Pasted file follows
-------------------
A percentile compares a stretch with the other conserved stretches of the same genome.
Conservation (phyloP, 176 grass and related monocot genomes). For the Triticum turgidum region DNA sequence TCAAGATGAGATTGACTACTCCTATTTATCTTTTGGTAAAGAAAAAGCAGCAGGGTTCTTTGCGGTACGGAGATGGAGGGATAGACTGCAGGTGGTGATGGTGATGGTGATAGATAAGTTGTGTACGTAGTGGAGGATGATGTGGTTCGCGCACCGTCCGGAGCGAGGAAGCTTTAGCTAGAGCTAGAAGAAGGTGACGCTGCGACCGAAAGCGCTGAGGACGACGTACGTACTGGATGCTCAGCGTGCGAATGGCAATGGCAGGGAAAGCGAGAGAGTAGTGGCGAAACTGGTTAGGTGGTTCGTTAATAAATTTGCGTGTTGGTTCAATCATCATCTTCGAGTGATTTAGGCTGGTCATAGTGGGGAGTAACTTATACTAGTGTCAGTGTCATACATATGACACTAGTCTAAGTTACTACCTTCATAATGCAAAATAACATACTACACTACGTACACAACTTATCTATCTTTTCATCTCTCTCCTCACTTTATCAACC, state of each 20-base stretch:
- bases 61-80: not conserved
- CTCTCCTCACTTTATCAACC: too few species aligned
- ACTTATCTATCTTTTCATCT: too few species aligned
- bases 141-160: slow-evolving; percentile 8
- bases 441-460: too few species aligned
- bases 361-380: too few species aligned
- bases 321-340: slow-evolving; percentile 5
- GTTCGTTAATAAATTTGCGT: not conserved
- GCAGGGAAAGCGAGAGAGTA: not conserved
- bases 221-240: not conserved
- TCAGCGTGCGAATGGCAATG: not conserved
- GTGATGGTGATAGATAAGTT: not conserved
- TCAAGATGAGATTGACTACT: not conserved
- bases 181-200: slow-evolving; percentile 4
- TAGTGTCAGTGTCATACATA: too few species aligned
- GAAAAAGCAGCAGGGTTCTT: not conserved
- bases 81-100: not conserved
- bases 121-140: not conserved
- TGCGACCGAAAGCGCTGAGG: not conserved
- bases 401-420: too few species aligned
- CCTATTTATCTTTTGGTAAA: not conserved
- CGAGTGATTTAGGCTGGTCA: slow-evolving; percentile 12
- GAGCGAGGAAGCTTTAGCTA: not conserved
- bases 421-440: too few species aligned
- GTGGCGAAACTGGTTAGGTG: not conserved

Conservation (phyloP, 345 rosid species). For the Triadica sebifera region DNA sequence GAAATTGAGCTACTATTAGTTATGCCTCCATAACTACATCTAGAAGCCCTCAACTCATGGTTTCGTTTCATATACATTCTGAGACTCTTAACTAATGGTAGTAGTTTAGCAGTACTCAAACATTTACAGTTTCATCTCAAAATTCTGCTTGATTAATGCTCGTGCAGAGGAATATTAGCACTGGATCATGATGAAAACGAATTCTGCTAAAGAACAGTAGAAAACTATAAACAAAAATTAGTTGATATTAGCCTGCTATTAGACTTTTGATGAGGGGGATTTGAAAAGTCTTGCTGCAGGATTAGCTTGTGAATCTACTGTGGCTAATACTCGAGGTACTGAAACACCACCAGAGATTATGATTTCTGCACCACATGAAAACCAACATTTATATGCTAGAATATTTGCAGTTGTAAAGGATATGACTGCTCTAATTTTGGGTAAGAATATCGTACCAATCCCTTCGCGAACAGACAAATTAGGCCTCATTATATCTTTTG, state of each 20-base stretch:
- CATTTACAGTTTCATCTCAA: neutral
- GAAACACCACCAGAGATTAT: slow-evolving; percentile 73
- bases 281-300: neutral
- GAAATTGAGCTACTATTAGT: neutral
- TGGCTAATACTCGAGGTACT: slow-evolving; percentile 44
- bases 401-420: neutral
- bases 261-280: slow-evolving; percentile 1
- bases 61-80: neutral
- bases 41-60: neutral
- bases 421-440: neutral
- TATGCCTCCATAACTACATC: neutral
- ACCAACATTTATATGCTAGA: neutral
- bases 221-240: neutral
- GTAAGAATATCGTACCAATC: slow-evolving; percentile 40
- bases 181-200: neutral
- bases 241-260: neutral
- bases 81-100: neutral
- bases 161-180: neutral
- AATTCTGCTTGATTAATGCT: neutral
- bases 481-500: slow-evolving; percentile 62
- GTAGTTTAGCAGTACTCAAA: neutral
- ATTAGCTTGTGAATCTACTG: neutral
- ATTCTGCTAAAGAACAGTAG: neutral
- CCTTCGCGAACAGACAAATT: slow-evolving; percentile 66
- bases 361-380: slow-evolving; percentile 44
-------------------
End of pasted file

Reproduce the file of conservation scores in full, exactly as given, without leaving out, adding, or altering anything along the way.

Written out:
A percentile compares a stretch with the other conserved stretches of the same genome.
Conservation (phyloP, 176 grass and related monocot genomes). For the Triticum turgidum region DNA sequence TCAAGATGAGATTGACTACTCCTATTTATCTTTTGGTAAAGAAAAAGCAGCAGGGTTCTTTGCGGTACGGAGATGGAGGGATAGACTGCAGGTGGTGATGGTGATGGTGATAGATAAGTTGTGTACGTAGTGGAGGATGATGTGGTTCGCGCACCGTCCGGAGCGAGGAAGCTTTAGCTAGAGCTAGAAGAAGGTGACGCTGCGACCGAAAGCGCTGAGGACGACGTACGTACTGGATGCTCAGCGTGCGAATGGCAATGGCAGGGAAAGCGAGAGAGTAGTGGCGAAACTGGTTAGGTGGTTCGTTAATAAATTTGCGTGTTGGTTCAATCATCATCTTCGAGTGATTTAGGCTGGTCATAGTGGGGAGTAACTTATACTAGTGTCAGTGTCATACATATGACACTAGTCTAAGTTACTACCTTCATAATGCAAAATAACATACTACACTACGTACACAACTTATCTATCTTTTCATCTCTCTCCTCACTTTATCAACC, state of each 20-base stretch:
- bases 61-80: not conserved
- CTCTCCTCACTTTATCAACC: too few species aligned
- ACTTATCTATCTTTTCATCT: too few species aligned
- bases 141-160: slow-evolving; percentile 8
- bases 441-460: too few species aligned
- bases 361-380: too few species aligned
- bases 321-340: slow-evolving; percentile 5
- GTTCGTTAATAAATTTGCGT: not conserved
- GCAGGGAAAGCGAGAGAGTA: not conserved
- bases 221-240: not conserved
- TCAGCGTGCGAATGGCAATG: not conserved
- GTGATGGTGATAGATAAGTT: not conserved
- TCAAGATGAGATTGACTACT: not conserved
- bases 181-200: slow-evolving; percentile 4
- TAGTGTCAGTGTCATACATA: too few species aligned
- GAAAAAGCAGCAGGGTTCTT: not conserved
- bases 81-100: not conserved
- bases 121-140: not conserved
- TGCGACCGAAAGCGCTGAGG: not conserved
- bases 401-420: too few species aligned
- CCTATTTATCTTTTGGTAAA: not conserved
- CGAGTGATTTAGGCTGGTCA: slow-evolving; percentile 12
- GAGCGAGGAAGCTTTAGCTA: not conserved
- bases 421-440: too few species aligned
- GTGGCGAAACTGGTTAGGTG: not conserved

Conservation (phyloP, 345 rosid species). For the Triadica sebifera region DNA sequence GAAATTGAGCTACTATTAGTTATGCCTCCATAACTACATCTAGAAGCCCTCAACTCATGGTTTCGTTTCATATACATTCTGAGACTCTTAACTAATGGTAGTAGTTTAGCAGTACTCAAACATTTACAGTTTCATCTCAAAATTCTGCTTGATTAATGCTCGTGCAGAGGAATATTAGCACTGGATCATGATGAAAACGAATTCTGCTAAAGAACAGTAGAAAACTATAAACAAAAATTAGTTGATATTAGCCTGCTATTAGACTTTTGATGAGGGGGATTTGAAAAGTCTTGCTGCAGGATTAGCTTGTGAATCTACTGTGGCTAATACTCGAGGTACTGAAACACCACCAGAGATTATGATTTCTGCACCACATGAAAACCAACATTTATATGCTAGAATATTTGCAGTTGTAAAGGATATGACTGCTCTAATTTTGGGTAAGAATATCGTACCAATCCCTTCGCGAACAGACAAATTAGGCCTCATTATATCTTTTG, state of each 20-base stretch:
- CATTTACAGTTTCATCTCAA: neutral
- GAAACACCACCAGAGATTAT: slow-evolving; percentile 73
- bases 281-300: neutral
- GAAATTGAGCTACTATTAGT: neutral
- TGGCTAATACTCGAGGTACT: slow-evolving; percentile 44
- bases 401-420: neutral
- bases 261-280: slow-evolving; percentile 1
- bases 61-80: neutral
- bases 41-60: neutral
- bases 421-440: neutral
- TATGCCTCCATAACTACATC: neutral
- ACCAACATTTATATGCTAGA: neutral
- bases 221-240: neutral
- GTAAGAATATCGTACCAATC: slow-evolving; percentile 40
- bases 181-200: neutral
- bases 241-260: neutral
- bases 81-100: neutral
- bases 161-180: neutral
- AATTCTGCTTGATTAATGCT: neutral
- bases 481-500: slow-evolving; percentile 62
- GTAGTTTAGCAGTACTCAAA: neutral
- ATTAGCTTGTGAATCTACTG: neutral
- ATTCTGCTAAAGAACAGTAG: neutral
- CCTTCGCGAACAGACAAATT: slow-evolving; percentile 66
- bases 361-380: slow-evolving; percentile 44